Lead by Example

If your employees see you and other company leaders committing to giving, receiving and acting on feedback, then they are far more likely to do it as well. It’s a lot easier to adapt work behaviours when there is an example to replicate. This also reassures employees that feedback doesn’t have to be a negative experience and that they are encouraged to respond and reciprocate. 

Make it clear during meetings that you want to hear feedback from the whole team. You should actively notice your team’s successes, highlight areas for improvement, and examine potential challenges looming in the distance. Provide free conference calls with your teams to discuss issues and collaborate on solutions, showing the rest of the team how it’s done. 

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Give Good Feedback

It sounds simple but it’s likely that at some point you’ve received a piece of feedback that left you confused. That’s not the sort of feedback that you should be aiming for here. Feedback should always be clear and delivered sensitively and honestly, getting to the heart of the issue so it can be resolved effectively.

When delivering feedback, make sure it’s at a suitable time, leaving space to listen to how you can improve your employee experience and answer any questions. Pair constructive feedback with what your team is doing well, keeping the experience positive and growth-centred.

Create Feedback Inlets

Not everyone gives or receives feedback in the same way. One person may be very comfortable with doing so in large meetings, where others might prefer to voice their opinions during a one-on-one meeting or through a virtual session. Having a variety of feedback inlets available means everyone can take advantage of it, whatever situation they are in, in a way that is best suited to how they participate.

Look into different ways of giving feedback and ask your team what their preferences are. From surveys, office hours meetings, group sessions, even integrating feedback into your workflow platforms – some methods will work better for your team than others. 

Encourage Regular Feedback 

Maintain continuous feedback both within your teams and the larger department. It can be easy to put in the effort when it’s a new concept but over time the enthusiasm can decrease. It’s important to have the structure in place to continue regular feedback conversations. Feedback shouldn’t be left to simply whenever you remember, as work gets busy and these moments can be easily forgotten.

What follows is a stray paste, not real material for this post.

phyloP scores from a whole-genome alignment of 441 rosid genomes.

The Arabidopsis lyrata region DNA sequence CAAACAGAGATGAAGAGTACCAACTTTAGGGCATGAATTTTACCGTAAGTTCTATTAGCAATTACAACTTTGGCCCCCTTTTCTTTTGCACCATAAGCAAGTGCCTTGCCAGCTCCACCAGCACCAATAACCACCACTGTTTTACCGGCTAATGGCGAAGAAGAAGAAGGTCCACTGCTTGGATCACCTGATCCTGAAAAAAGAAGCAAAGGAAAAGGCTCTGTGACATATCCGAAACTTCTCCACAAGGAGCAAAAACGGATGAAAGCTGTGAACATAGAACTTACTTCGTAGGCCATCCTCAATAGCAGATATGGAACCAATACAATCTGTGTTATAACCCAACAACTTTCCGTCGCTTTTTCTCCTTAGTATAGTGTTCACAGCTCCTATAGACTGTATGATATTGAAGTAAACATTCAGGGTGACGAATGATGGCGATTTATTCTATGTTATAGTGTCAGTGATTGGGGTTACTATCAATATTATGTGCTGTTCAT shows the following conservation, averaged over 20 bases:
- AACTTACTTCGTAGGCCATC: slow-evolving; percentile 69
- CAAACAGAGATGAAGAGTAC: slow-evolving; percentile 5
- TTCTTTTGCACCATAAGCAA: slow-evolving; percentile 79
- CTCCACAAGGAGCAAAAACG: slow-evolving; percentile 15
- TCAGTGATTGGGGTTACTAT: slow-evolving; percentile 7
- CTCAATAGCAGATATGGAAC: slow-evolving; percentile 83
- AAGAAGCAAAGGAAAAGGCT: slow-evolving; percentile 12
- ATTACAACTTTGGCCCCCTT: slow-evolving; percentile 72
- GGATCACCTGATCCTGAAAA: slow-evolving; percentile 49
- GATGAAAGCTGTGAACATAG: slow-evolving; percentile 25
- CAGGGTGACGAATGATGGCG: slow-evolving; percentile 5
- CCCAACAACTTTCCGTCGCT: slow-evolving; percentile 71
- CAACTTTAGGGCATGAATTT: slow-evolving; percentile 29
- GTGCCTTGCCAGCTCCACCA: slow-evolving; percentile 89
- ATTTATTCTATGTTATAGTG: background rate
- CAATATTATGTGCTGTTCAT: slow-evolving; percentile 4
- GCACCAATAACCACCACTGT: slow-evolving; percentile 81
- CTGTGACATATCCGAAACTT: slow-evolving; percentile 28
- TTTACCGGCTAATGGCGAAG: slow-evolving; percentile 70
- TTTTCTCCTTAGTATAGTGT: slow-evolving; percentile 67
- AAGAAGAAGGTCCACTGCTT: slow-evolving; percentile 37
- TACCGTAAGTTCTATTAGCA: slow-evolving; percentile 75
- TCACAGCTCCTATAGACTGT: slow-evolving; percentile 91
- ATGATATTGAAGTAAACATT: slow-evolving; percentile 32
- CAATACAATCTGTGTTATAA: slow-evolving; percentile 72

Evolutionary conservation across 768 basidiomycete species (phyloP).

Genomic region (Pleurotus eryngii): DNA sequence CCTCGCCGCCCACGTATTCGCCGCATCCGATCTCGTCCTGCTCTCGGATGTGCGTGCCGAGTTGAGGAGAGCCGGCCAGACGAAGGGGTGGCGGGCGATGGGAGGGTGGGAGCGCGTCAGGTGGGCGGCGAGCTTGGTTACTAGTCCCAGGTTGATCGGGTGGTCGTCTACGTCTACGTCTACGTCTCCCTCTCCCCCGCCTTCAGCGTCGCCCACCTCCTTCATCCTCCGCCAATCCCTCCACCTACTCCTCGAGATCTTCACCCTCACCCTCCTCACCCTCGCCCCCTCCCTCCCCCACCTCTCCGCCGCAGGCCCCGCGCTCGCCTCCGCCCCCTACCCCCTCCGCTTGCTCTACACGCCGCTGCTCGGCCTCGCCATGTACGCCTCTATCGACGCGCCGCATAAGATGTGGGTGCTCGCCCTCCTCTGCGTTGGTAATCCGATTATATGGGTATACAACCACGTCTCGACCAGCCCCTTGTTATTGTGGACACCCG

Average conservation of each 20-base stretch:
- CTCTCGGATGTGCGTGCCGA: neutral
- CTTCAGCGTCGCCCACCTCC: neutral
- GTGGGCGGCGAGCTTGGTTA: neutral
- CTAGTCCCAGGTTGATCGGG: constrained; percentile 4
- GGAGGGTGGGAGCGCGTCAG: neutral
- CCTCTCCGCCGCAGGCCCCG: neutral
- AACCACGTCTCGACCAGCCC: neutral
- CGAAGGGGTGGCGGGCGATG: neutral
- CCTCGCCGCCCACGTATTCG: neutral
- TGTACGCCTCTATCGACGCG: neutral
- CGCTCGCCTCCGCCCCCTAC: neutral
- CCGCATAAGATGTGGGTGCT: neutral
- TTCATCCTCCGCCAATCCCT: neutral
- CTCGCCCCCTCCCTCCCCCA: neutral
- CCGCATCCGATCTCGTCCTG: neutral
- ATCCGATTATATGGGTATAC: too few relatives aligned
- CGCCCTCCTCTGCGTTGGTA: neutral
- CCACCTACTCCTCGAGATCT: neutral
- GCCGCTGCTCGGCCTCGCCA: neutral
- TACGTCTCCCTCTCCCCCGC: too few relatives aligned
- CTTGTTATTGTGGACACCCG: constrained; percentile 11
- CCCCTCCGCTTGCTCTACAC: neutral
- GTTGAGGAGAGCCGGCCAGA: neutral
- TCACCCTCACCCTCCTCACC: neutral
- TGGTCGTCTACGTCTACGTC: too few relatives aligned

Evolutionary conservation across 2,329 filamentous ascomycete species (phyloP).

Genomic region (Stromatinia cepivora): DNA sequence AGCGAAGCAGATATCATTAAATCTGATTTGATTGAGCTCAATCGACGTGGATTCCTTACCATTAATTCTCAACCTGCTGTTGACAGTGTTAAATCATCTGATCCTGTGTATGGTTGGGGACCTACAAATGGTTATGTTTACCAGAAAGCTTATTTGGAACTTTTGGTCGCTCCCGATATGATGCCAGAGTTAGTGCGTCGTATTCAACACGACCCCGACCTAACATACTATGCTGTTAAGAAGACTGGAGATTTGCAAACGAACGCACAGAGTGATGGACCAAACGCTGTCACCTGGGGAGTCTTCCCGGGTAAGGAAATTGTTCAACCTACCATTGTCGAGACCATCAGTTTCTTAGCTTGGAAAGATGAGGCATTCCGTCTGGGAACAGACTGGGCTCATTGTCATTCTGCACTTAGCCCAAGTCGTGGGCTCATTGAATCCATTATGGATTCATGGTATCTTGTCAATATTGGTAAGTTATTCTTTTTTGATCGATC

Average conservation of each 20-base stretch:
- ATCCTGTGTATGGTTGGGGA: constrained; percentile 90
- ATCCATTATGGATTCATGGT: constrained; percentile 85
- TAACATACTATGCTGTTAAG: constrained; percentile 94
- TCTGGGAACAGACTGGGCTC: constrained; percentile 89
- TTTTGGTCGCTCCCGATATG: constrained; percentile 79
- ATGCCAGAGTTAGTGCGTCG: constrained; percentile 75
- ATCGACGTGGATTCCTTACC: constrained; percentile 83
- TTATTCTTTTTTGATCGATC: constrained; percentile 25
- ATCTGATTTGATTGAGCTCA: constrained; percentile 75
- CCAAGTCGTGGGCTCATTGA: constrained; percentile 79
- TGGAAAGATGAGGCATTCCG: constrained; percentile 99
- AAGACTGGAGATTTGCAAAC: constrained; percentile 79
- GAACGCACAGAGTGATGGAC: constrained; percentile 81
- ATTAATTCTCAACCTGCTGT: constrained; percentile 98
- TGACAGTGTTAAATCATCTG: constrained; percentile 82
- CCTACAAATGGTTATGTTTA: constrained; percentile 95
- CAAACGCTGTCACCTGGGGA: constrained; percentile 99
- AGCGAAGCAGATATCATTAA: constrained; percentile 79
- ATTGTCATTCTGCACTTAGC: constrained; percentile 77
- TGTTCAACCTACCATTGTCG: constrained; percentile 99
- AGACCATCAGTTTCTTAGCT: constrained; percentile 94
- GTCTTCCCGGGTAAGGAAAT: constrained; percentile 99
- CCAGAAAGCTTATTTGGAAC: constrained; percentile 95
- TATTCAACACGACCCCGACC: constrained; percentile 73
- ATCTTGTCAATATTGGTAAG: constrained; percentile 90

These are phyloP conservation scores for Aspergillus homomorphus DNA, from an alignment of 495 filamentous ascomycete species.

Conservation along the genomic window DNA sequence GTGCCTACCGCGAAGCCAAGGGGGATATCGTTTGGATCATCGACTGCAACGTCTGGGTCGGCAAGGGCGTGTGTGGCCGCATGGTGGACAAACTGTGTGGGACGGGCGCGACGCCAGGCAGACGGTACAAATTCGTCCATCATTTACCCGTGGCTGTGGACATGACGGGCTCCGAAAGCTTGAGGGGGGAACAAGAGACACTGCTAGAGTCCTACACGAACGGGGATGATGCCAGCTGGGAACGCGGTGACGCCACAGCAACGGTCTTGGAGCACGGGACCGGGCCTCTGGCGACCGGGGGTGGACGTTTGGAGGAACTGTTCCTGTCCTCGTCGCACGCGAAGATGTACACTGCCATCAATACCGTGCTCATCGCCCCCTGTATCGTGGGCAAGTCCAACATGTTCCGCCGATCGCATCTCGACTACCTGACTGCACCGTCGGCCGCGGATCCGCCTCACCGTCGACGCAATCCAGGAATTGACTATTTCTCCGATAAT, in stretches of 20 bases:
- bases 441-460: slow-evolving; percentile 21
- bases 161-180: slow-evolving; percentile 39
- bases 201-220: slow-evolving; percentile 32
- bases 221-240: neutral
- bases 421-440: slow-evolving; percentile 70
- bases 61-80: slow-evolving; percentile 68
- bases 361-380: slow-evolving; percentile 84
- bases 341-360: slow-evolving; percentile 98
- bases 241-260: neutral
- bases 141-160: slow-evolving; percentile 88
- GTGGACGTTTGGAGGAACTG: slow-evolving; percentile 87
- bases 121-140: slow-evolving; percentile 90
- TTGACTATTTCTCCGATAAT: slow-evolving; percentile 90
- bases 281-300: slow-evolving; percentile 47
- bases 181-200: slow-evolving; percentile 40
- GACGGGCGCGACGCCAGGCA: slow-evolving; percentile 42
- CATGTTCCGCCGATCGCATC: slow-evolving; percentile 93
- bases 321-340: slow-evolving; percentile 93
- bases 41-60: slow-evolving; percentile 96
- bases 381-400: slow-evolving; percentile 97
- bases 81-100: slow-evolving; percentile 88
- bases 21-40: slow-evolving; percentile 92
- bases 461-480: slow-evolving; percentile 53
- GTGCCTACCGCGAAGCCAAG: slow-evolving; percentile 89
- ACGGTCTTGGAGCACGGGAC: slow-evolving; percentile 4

Schedule feedback meetings or automate feedback survey emails regularly throughout your work calendar to help organize yourself and your team, even when working from home. Ensuring this is a continuous practice helps your team to get comfortable receiving feedback and also offering it on a regular basis. 

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Act On It

Feedback is no use when it’s just empty words with no follow-up action. It calls for people to make changes and do something about what has been said. Feedback-driven culture goes hand in hand with growth mindsets and looking to constantly improve upon your best practice. Otherwise, it becomes a stilted, slightly pointless exercise and your employees will lose faith in the entire process.

Even if you have an online pool of feedback, regularly go through these points in a meeting, planning how to tackle the challenges and celebrating success stories. After the feedback session employees should know what’s happening next, whether they’re introducing parallel ringing systems to customer services, hosting supervisions with managers, or contacting an outside specialist. Enact these changes as soon as possible, so they don’t crop up again.

Putting Feedback at the Heart of Your Workplace Culture

Feedback-driven cultures don’t appear one day and take over your workplace. They take time and intentional practice to put into place – even more so when managing hybrid working. It can be tricky, but it’s worth it once giving feedback comes naturally to your teams. Things will go wrong along the way; however, this should be viewed as a chance to make use of your new style of feedback. Notice where improvements are needed and adjust accordingly.

Gone are the days when feedback was only for annual reviews – continuous feedback brings about swift changes and responds to unprecedented events with ease. If you want to compete in current markets, you need to ask what is feedback-driven culture and how to build it for your team. This requires a level of ongoing feedback that is only achieved when it’s at the center of your workplace culture. So, get started building your feedback-driven culture now and soon you will have an improved, open and supportive workplace.